How roads shaped my life

A few months ago I mused at how there are many people who like trains (anoraks), roads (odologists), cars (petrol-heads) and even buses (just "bus fans", it seems like). Soon I will write another article about how these compare in general, but in this entry I want to discuss how I end up taking some properties of all of these, and how in general, much of my outside interests lie in the roads.

However, as should be clear after these little stories, I think it should be clear that these also tie into my other interests with regard to language and notation. So as it turns out, a lot of things do end up going there.

A few stories

Some of my earliest memories I have with regard to going outside is how the roads are full of signs. They're brightly coloured, simple to read, and they have meaning! And you can learn those meanings if you read a book or just observe what the things are doing. I happen to actually got that book and I used it to make my own signs.

Of course, it's not just the signs that do this. Everyone knows that cars exist, and they are essentially designed to appeal to human recognition and understanding, so being human, it worked on me. Later on, I would realise that essentially a car is a funny-shaped horse that come in many colours and has a face in front that, again, is basically pre-programmed to appeal to humans. Also you can collect them and I have, in spades.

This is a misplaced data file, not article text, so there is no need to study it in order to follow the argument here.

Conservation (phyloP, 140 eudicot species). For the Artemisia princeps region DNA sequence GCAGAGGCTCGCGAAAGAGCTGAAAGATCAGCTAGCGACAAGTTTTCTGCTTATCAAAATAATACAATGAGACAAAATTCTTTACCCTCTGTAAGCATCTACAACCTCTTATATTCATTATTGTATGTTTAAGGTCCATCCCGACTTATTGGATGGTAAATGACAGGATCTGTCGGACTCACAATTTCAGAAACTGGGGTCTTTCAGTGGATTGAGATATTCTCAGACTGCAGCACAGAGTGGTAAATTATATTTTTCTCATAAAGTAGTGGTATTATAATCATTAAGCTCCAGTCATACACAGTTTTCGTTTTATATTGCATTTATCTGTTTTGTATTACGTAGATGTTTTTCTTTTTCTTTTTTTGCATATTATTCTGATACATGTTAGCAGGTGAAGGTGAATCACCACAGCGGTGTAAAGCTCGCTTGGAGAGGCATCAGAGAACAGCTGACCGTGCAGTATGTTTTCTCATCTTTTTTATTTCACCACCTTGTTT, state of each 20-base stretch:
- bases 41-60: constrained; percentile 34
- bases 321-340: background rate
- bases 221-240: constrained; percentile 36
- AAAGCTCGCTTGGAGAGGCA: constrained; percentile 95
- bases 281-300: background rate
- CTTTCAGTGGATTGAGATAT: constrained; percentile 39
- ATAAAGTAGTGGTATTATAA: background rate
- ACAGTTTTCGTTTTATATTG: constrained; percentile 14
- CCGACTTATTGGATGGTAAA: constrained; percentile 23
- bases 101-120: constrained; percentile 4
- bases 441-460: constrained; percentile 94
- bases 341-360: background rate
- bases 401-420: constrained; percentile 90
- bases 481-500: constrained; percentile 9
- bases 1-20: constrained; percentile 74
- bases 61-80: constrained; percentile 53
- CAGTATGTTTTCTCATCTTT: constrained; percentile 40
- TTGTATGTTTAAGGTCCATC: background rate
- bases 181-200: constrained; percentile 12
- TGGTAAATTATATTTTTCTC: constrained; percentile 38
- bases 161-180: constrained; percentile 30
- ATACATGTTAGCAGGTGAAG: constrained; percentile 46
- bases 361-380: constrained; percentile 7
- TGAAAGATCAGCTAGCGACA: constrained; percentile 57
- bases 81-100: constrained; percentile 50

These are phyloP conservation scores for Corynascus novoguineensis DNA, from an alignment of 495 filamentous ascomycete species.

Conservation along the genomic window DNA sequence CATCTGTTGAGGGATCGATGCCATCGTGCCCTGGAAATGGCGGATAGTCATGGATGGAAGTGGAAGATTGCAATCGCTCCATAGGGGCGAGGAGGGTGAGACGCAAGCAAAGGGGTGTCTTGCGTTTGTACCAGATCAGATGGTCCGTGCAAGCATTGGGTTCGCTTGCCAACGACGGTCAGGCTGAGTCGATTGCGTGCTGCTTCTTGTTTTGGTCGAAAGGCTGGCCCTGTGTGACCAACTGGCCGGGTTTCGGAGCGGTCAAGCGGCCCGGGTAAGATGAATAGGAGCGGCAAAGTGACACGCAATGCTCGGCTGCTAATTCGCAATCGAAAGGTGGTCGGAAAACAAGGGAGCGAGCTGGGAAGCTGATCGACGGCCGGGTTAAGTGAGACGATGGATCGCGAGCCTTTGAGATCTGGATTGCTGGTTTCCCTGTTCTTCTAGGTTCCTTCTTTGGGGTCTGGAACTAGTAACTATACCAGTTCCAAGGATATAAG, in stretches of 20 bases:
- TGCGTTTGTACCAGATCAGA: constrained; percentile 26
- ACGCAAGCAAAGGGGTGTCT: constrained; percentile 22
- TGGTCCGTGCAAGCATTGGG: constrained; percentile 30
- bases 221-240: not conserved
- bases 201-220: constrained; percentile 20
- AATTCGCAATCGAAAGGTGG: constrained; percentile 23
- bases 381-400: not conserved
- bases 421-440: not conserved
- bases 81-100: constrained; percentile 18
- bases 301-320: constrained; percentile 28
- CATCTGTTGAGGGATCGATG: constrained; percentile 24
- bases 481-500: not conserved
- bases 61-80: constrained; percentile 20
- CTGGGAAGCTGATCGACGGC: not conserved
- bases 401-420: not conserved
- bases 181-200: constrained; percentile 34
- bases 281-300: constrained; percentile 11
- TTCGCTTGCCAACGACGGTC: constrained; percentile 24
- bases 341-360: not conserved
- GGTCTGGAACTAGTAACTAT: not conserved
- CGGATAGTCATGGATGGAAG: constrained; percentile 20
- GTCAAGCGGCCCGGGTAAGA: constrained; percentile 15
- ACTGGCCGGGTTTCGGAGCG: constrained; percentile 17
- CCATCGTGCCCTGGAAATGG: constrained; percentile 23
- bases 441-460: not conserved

But it's not just cars, obviously, because there's also buses, and they are almost always the same, except they have numbers written on them that show where they go, and indeed, just like signs, you can learn what all the numbers mean and where they go to. What's more, the place names themselves are made up of words that you know about, and you can discover these places too, on a map specifically (a paper map, because the Internet was not popular at the time and offline maps did not work so well).

Writing it all down

The important thing about noticing such things is that you can later record these experiences by writing marks on paper, or later, putting characters in a computer file somewhere.

The most direct consequence of this is that I can look at this later, but in actuality that rarely happens. But rather, it adds some knowledge that is not directly useful or used, but comes in handy in a number of other ways:

This correspondence of what was written and the things in the real world is something that has ultimately made a lasting mark in how I think, and from then on it's a simple step to think about notation systems in general, even if I don't know it at the time until I thought about it now.

🗼 gemini://